Queer Politics at the RNC
In addition to their regular blogging, Tumblr convention correspondents are each writing a feature about the experience. Here’s Jayel Aheram on the gay presence at the Republican National Convention.
I knew I was a little tipsy, but when I asked a gentleman from Politico if he wanted to dance, it finally dawned on me that I was pretty wasted. I had a whiskey and Coke in one hand and Meg Lanker-Simons in the other, and we were at the “Homocon” party in a small town called Ybor. Meg and I were on a look-out for potential dance partners. I had pretty stringent criteria: cute and near my age. I was in Tampa to blog on the Republican National Convention for Tumblr, and that night we were at the party hosted by GOProud to find some novel things to post about. I thought I had reached my dance quota for the night — at the Tumblr/Rock the Vote party just a couple of blocks away — but I was still restless. The place was packed with many journalists and delegates and Significant People wearing their convention credentials like cheap bling, talking to each other over Kylie Minogue. It is queer, in more ways than one.
Besides its obvious connection with gay men and lesbians, “queer” is the perfect word to describe the politics displayed at the convention. Queer as in odd, but also queer as in many of the celebrated GOP icons also happen to support gay rights. It turns out the party of Larry Craig, Mark Foley, and Bob Allen have a room in their big tent for a fairly large closet for actual homosexuals and their supporters.
Welcome to Tampa
My first impression of Tampa was a bit foggy — my glasses immediately fogged up as soon as I stepped outside the Tampa Airport. I was still taking it all in by the time I reached Channelside, which had become MSNBC’s broadcasting headquarters in Tampa. I had dinner with the very pleasant folks from Tumblr (Chris Mohney and Liba Rubenstein) and my fellow correspondents (the charming Bobby Finger and my dance-partner-hunter Meg). After dinner, we head back to the government-owned Red Roof Inn, but not before I recognized Gary Johnson about to give an interview to some media outlet.
Gov. Gary Johnson was a former Republican governor of New Mexico and an also-ran at the GOP presidential primaries, and now the Libertarian Party presidential nominee. His antiwar credentials might be lacking, but he is brilliant in everything else. Socially liberal and fiscally conservative, he is an image of an ideal Republican candidate who would attract young voters from both sides of the artificial two-party dichotomy. His position on marriage equality is decidedly libertarian and inherently pro-family, but alas, there is only room for one Ron Paul in the Republican primaries. I liked him, even when I disagreed with him. His queer (gay) politics are acceptable and commendable, but his queer (odd) politics regarding violent humanitarian interventions was not. So, when I say I disagree, I mean I vehemently disagree with Johnson.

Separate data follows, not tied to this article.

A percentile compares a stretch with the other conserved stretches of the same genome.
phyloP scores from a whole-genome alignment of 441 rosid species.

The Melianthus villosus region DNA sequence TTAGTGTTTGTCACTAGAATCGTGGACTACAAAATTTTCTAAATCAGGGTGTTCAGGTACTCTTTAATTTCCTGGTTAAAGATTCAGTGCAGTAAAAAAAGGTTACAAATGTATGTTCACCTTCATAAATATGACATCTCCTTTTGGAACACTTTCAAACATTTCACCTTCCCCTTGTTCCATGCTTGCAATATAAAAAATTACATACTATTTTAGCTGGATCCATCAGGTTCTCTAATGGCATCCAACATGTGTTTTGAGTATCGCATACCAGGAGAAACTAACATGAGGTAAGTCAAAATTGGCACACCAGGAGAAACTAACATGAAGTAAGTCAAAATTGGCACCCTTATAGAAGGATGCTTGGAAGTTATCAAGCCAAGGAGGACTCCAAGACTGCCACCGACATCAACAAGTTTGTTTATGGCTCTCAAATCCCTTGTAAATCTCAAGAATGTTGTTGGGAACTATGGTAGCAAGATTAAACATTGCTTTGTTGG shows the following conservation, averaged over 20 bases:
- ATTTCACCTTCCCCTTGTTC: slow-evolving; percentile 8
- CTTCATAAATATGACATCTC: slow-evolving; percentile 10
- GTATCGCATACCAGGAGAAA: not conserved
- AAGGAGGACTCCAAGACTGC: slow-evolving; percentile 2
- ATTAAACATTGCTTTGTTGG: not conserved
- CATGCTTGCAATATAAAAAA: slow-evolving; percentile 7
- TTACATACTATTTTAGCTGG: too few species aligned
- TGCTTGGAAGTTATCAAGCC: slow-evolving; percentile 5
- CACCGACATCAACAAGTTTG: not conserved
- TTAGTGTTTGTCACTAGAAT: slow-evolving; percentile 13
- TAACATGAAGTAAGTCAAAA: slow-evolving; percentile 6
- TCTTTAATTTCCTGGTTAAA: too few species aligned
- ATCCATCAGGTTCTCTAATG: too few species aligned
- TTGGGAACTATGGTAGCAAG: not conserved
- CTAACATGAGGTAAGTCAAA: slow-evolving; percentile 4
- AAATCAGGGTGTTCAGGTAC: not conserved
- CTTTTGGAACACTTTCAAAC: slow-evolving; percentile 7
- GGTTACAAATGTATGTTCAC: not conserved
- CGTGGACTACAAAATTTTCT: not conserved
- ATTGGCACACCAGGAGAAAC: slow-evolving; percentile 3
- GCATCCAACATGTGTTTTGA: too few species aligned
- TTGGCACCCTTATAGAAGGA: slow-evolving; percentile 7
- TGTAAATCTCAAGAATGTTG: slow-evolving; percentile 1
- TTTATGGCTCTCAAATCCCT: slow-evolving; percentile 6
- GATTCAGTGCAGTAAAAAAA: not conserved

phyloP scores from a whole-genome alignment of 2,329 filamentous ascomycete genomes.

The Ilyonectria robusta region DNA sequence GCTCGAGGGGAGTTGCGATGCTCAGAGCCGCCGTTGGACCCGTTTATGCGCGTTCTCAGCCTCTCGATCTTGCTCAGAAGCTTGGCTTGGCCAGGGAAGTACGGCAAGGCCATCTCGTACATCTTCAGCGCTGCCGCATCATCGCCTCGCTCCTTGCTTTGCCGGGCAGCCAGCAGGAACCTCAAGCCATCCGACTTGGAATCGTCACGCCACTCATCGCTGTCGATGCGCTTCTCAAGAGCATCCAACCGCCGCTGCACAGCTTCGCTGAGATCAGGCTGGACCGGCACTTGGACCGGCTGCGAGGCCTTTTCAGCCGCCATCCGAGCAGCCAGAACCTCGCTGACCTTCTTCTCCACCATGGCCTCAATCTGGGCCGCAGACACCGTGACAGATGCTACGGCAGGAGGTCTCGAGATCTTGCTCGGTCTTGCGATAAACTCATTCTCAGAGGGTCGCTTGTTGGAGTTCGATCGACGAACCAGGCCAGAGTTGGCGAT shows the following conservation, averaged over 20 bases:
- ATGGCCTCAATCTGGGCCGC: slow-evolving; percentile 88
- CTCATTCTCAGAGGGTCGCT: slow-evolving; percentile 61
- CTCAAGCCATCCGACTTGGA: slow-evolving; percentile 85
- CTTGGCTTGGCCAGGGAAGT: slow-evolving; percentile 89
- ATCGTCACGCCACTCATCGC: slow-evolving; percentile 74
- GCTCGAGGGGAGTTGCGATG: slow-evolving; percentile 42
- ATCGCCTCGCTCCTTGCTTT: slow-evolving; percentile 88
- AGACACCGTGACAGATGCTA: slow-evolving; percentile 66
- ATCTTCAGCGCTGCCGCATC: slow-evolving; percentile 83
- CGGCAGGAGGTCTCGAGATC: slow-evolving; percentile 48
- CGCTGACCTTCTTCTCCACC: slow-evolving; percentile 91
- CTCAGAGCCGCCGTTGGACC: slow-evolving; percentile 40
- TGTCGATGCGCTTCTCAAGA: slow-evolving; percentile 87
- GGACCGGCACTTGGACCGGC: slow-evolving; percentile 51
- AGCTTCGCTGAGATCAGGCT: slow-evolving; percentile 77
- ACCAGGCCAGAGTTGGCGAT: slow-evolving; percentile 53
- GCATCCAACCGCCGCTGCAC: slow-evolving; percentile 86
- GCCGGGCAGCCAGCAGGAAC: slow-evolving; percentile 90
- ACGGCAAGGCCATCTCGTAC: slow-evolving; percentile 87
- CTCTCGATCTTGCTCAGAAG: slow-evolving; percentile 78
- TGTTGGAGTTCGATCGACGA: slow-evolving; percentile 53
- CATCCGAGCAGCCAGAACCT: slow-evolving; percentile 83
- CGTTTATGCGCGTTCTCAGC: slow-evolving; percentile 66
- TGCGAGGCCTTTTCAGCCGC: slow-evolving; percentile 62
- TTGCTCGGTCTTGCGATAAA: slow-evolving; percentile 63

I asked Chris, “is that Gary Johnson?” He was not sure, so I decided to direct my question at Johnson, yelling “Are you Gary Johnson?!” He said that he was, so I said something positive to him, and then hugged him. He said I made his day, but I am sure he says that to anyone who would recognize him or maybe I am just a good hugger.
Grover Norquist Is a Gay Kinda-Ally
The next morning Liba dropped me off at an event hosted by Reforming America’s Taxes Equitably (RATE) featuring a guy from Fox News, a Significant Person, and tax reformist Grover Norquist. (An aside, a lot of people call Norquist an “anti-tax” activist which I take an issue with — Norquist wants to tax people, he just wants to make it easier for us to hand over our hard-earned money to the government. Conservatism!) The discussion was dry, but pretty interesting if you are a wonk. For a while, I was tempted to interrupt the talk with excited chants of “No New Taxes! No New Taxes!” but I was at the buffet table. After his panel, I was able to catch him and he has this to say to the young people of Tumblr: “It’s the growth aspects of lower marginal tax rates that are the most important to young people.” If you can parse that, you might have a future as a tax reformist.
I learned later that Norquist is on the advisory board of GOProud, the same group which hosted the Homocon event. I thought that was fitting, since the actual queers of GOProud have made it explicit their intent not to pursue marriage equality, choosing instead to focus on “conservative values.” If they are not pursuing the lower marginal tax rates afforded to married couples, then it would make sense for the queers of GOProud to support Norquist’s tax-reform efforts. As for Norquist, being part of GOProud gives him gay ally credibility, without being an actual ally. It is like my liking Breaking Bad on Facebook while never watching a single episode. Or when you have a peace sticker on your car and vote for Obama.